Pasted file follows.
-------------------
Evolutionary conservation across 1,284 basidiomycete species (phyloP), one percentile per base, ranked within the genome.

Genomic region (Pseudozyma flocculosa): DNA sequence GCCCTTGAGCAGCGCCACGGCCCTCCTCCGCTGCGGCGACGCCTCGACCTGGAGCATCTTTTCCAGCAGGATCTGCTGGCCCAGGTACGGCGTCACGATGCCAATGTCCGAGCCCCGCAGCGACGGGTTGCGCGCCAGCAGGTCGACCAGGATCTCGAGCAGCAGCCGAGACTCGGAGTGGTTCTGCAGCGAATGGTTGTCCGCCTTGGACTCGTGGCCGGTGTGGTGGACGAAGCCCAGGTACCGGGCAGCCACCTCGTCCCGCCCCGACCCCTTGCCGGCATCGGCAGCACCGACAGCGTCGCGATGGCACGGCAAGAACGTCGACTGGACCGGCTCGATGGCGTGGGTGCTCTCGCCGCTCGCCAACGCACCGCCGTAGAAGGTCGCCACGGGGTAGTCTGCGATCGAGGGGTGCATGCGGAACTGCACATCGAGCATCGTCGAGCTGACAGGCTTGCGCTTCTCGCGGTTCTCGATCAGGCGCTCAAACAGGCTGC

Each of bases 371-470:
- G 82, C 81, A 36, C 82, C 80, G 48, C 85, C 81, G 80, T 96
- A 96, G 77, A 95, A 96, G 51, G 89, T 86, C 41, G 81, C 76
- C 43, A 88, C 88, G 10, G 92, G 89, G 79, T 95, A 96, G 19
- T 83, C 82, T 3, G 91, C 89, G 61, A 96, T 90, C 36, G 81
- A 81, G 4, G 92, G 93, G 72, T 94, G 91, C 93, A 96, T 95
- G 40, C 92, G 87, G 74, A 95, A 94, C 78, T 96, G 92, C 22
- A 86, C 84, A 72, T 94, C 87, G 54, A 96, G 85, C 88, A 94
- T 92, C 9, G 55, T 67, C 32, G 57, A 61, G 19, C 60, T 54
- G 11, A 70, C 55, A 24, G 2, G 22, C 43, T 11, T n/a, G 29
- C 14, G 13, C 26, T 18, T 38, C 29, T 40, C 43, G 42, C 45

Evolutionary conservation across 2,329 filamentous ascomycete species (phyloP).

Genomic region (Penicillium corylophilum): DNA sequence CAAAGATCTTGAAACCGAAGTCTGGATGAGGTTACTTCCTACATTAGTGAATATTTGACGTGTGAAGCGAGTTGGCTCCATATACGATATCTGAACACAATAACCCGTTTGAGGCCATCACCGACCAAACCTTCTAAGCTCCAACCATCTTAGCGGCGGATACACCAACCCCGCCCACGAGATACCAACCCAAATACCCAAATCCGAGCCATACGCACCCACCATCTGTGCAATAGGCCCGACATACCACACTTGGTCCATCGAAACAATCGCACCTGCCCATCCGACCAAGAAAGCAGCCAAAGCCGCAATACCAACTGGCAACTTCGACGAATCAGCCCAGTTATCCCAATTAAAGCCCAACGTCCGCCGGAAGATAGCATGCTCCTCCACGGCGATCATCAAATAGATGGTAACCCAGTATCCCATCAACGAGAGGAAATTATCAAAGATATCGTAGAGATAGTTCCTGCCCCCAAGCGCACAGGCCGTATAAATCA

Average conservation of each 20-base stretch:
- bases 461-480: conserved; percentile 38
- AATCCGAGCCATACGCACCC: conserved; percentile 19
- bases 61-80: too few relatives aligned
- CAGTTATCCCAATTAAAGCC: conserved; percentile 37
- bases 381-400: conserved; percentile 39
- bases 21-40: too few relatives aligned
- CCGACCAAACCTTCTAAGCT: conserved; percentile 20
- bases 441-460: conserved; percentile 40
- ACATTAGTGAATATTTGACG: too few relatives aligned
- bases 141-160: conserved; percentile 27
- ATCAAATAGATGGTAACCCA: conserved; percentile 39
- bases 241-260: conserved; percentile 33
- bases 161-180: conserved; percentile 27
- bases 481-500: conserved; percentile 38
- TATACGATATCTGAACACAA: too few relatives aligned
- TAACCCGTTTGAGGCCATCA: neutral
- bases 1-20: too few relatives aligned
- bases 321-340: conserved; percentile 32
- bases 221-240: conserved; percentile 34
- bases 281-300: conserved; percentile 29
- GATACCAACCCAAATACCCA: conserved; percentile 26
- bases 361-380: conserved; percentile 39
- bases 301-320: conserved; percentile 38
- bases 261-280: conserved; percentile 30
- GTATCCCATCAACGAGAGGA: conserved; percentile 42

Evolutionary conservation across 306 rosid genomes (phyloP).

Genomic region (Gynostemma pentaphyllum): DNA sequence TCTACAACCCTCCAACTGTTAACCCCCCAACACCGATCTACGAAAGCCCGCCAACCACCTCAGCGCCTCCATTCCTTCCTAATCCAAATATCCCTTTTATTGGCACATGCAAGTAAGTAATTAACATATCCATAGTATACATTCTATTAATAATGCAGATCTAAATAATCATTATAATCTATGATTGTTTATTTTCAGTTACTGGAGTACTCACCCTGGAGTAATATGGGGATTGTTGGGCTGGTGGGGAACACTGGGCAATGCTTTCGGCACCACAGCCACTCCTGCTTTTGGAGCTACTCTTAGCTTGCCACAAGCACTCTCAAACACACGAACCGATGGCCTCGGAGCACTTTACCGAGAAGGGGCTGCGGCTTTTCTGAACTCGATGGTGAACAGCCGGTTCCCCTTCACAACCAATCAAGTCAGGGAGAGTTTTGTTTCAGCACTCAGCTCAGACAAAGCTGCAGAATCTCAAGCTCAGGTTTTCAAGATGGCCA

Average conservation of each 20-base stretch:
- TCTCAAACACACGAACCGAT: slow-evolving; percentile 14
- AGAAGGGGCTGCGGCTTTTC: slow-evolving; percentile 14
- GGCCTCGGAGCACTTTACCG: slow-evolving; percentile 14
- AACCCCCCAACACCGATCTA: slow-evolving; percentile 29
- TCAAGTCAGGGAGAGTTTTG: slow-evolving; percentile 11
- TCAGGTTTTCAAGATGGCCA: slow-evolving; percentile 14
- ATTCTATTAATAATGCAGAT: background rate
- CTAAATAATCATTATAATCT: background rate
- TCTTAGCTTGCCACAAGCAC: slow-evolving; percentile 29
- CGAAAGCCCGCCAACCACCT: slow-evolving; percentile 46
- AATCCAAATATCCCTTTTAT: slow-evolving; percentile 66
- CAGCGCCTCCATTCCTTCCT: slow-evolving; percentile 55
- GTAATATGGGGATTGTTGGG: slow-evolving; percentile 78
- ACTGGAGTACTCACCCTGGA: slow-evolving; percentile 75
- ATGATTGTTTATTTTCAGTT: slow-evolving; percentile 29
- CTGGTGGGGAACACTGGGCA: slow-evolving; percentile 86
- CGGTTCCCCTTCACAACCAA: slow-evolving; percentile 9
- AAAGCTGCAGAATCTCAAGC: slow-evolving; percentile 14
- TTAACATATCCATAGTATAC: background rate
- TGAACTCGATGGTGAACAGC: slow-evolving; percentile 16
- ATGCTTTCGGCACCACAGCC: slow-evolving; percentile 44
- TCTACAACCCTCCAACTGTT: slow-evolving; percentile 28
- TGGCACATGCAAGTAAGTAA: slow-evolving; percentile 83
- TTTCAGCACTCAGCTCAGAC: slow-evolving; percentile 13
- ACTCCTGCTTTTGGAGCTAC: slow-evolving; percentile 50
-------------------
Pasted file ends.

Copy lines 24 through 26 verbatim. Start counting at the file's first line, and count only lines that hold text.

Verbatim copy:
- bases 441-460: conserved; percentile 40
- ACATTAGTGAATATTTGACG: too few relatives aligned
- bases 141-160: conserved; percentile 27